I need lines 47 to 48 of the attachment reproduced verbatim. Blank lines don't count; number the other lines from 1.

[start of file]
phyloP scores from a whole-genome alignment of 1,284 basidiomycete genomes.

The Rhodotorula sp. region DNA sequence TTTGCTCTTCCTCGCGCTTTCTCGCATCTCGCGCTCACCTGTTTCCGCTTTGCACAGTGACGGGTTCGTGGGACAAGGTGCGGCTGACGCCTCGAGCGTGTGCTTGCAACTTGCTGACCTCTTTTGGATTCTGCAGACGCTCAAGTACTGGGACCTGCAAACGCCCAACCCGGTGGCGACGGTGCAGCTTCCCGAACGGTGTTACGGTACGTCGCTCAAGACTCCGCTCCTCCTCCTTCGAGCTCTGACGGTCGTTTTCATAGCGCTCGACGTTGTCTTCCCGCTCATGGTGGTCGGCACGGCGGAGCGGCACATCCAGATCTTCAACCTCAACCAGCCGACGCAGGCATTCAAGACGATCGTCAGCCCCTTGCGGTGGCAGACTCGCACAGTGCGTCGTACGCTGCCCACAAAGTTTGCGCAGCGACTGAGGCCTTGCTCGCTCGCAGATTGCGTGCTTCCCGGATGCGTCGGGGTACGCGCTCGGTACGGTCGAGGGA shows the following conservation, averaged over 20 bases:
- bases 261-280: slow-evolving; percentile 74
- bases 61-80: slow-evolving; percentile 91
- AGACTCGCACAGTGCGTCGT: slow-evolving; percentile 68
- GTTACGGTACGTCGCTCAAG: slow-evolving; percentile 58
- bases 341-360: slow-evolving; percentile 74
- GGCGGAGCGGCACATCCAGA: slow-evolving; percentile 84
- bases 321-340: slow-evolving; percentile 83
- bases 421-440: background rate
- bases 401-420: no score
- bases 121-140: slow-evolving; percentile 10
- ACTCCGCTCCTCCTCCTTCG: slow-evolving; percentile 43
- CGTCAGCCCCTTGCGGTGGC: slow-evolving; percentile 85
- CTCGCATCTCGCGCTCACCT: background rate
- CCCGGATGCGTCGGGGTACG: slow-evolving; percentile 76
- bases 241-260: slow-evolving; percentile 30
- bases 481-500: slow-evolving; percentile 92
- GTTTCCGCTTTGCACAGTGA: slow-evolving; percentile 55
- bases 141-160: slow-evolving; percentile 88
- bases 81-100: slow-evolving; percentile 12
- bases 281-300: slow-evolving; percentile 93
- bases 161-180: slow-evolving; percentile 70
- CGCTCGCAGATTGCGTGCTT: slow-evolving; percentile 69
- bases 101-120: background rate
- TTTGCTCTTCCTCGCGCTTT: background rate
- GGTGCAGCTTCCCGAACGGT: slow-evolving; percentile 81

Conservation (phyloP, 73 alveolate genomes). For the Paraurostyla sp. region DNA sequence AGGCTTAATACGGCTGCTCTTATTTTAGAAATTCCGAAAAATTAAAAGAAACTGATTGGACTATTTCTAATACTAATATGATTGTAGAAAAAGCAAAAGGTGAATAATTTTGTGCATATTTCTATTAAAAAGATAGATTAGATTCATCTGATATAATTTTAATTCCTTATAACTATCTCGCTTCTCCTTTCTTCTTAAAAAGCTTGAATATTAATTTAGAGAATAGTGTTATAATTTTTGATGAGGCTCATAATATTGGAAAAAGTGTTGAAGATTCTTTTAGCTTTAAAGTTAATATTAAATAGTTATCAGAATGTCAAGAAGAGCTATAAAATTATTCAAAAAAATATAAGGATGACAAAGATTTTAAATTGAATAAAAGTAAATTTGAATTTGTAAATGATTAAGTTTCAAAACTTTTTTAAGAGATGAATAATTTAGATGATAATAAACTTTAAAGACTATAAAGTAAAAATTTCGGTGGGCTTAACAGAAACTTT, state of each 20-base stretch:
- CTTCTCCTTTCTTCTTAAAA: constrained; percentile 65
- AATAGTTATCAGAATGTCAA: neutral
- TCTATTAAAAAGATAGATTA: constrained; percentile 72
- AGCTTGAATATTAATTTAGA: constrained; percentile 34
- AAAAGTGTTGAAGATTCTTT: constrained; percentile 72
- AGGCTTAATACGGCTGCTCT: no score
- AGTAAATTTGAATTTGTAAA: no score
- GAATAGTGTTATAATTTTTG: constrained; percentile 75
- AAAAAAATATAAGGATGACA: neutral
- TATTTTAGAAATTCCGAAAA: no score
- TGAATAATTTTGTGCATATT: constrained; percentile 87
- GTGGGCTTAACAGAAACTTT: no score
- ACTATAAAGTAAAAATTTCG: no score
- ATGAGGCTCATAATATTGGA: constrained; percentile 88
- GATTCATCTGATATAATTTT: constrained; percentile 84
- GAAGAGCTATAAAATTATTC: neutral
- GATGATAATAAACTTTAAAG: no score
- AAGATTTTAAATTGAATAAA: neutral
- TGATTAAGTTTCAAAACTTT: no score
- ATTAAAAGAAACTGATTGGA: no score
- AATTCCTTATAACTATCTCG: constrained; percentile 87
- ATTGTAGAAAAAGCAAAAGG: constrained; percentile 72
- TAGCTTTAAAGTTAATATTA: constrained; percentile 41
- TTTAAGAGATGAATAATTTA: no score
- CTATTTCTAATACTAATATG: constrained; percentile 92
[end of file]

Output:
- TGATTAAGTTTCAAAACTTT: no score
- ATTAAAAGAAACTGATTGGA: no score